Interpretation of the Parable of the Virgins in Matthew 25:1-13 in relation to Jewish customs
Jewish wedding tradition has a lot of similarities with the Parable of the Ten Virgins in Matthew 25:1-13. The story is about the five wise and foolish bridesmaids waiting for the bridegroom. A celebration was about to take place.
Waiting for the Bridegroom
In Jewish wedding tradition, the bridegroom is the star of the celebration. The bridegroom on the parable is Jesus. The ‘bride’ are Christians who follow and obey Him. In Jewish tradition, everyone anticipates the return of the bridegroom.
The Bridegroom prepares the room for marriage ceremony
During Talmudic times (100-600 AD), the two ceremonies (betrothal and ceremony) were usually a year apart. The bride lived with her parents until the marriage ceremony, which takes place in a room or tent the groom prepared.
Interestingly, the bridge may not exactly know when the groom returns, it could be longer or shorter. Like the Bridegroom, Jesus returns like a thief in the night, which will be an unpleasant surprise for the foolish ones. (Revelation 16:15)
- Traditional Jewish marriage is not a one-day affair. Much like the parable, the bridegroom had to leave and then return after he has secured a dwelling place of his bride.
- The ritual begins with a decision to get married, much like the day when we choose to follow Jesus as our savior.
- The betrothal period is when the groom travels from his father’s house to the home of the prospective bride. He pays for the dowry (Nedynya), establishing the marriage covenant. This alludes to Jesus coming down from heaven and paying for our sins on the cross, so He can save us.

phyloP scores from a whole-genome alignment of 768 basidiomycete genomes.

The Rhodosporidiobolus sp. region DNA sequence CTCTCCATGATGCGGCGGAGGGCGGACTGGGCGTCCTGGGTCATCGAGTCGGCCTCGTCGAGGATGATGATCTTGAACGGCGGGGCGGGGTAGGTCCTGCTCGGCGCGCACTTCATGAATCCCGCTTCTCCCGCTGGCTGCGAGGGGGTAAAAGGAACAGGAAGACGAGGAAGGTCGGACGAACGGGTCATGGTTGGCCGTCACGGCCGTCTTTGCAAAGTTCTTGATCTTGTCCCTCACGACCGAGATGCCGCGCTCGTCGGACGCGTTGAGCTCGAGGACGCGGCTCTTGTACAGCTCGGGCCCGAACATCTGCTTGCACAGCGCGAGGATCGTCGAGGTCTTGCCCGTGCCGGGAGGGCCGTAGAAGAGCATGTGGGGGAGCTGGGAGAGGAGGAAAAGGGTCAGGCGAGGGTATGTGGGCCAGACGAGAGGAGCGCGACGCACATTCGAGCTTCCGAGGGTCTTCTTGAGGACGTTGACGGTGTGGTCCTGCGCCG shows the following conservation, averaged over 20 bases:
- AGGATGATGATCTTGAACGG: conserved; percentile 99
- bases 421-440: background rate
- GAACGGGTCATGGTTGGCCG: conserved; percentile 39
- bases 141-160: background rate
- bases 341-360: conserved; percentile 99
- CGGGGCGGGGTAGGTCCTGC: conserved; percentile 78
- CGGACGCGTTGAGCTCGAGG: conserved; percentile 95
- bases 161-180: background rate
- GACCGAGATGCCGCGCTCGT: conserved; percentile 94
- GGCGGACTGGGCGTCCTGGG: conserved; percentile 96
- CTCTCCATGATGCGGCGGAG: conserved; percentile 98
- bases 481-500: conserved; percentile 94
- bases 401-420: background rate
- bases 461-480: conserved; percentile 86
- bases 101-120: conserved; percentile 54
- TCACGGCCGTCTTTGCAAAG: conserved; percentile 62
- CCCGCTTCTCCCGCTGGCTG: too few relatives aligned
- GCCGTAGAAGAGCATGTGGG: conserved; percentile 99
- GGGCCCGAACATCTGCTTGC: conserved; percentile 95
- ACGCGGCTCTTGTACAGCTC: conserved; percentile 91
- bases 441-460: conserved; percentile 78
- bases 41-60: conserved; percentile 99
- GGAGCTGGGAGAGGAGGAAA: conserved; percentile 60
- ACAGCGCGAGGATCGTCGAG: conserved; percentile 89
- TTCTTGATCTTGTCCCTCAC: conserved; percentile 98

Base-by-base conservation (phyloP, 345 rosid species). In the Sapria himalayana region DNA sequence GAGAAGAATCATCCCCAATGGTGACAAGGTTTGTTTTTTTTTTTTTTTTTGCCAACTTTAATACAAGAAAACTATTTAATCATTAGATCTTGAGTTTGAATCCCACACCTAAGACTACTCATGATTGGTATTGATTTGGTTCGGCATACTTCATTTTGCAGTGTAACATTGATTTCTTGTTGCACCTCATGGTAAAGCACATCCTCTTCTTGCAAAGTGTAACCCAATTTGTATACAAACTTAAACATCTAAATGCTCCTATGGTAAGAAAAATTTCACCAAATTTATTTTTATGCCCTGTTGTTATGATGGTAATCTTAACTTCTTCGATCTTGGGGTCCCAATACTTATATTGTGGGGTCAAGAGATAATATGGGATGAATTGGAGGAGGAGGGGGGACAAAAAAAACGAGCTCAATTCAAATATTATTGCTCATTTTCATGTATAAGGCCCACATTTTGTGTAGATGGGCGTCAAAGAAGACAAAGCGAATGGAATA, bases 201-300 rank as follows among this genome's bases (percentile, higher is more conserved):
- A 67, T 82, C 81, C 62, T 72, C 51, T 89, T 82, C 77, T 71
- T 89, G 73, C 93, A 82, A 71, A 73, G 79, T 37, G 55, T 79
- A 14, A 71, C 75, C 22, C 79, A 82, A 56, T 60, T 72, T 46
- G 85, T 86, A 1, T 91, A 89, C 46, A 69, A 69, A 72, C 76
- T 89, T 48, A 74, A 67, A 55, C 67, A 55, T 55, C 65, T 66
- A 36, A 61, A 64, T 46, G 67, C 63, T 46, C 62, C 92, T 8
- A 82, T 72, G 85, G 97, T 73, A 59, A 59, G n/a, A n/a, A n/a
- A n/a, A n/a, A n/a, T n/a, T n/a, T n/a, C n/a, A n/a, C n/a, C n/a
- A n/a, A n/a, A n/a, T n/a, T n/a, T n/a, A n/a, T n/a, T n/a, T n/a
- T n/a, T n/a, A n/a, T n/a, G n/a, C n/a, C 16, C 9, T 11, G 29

- The groom returns to his father’s house (which meant being separated from his bride for about 12 months), as he prepares living accommodations for his wife in his father’s house. Jesus did the same, returning to His Father in heaven and preparing a place for us. (John 14:3)
- The wedding feast happens, when the groom returns for his bride at a time unknown to her.
The marriage and wedding traditions of Sephardic Jews in the 16th century maintain the two elements. The betrothal (Kiddushin) and actual marriage (Nissuin). Today, these are combined into one uniform ceremony.
Matthew 25:1-13 Matthew 25:1-13
Then the Kingdom of Heaven will be like ten bridesmaids who took their lamps and went to meet the bridegroom. 2 Five of them were foolish, and five were wise. 3 The five who were foolish didn’t take enough olive oil for their lamps, 4 but the other five were wise enough to take along extra oil.
5 When the bridegroom was delayed, they all became drowsy and fell asleep. 6 “At midnight, they were roused by the shout, ‘Look, the bridegroom is coming! Come out and meet him!’
7 “All the bridesmaids got up and prepared their lamps. 8 Then the five foolish ones asked the others, ‘Please give us some of your oil because our lamps are going out.’ 9 “But the others replied, ‘We don’t have enough for all of us. Go to a shop and buy some for yourselves.’
10 “But while they were gone to buy oil, the bridegroom came. Then those ready went in with him to the marriage feast, and the door was locked. 11 Later, when the other five bridesmaids returned, they stood outside, calling, ‘Lord! Lord! Open the door for us!’
12 “But he called back, ‘Believe me, I don’t know you!’ 13 “So you, too, must keep watch! For you do not know the day or hour of my return.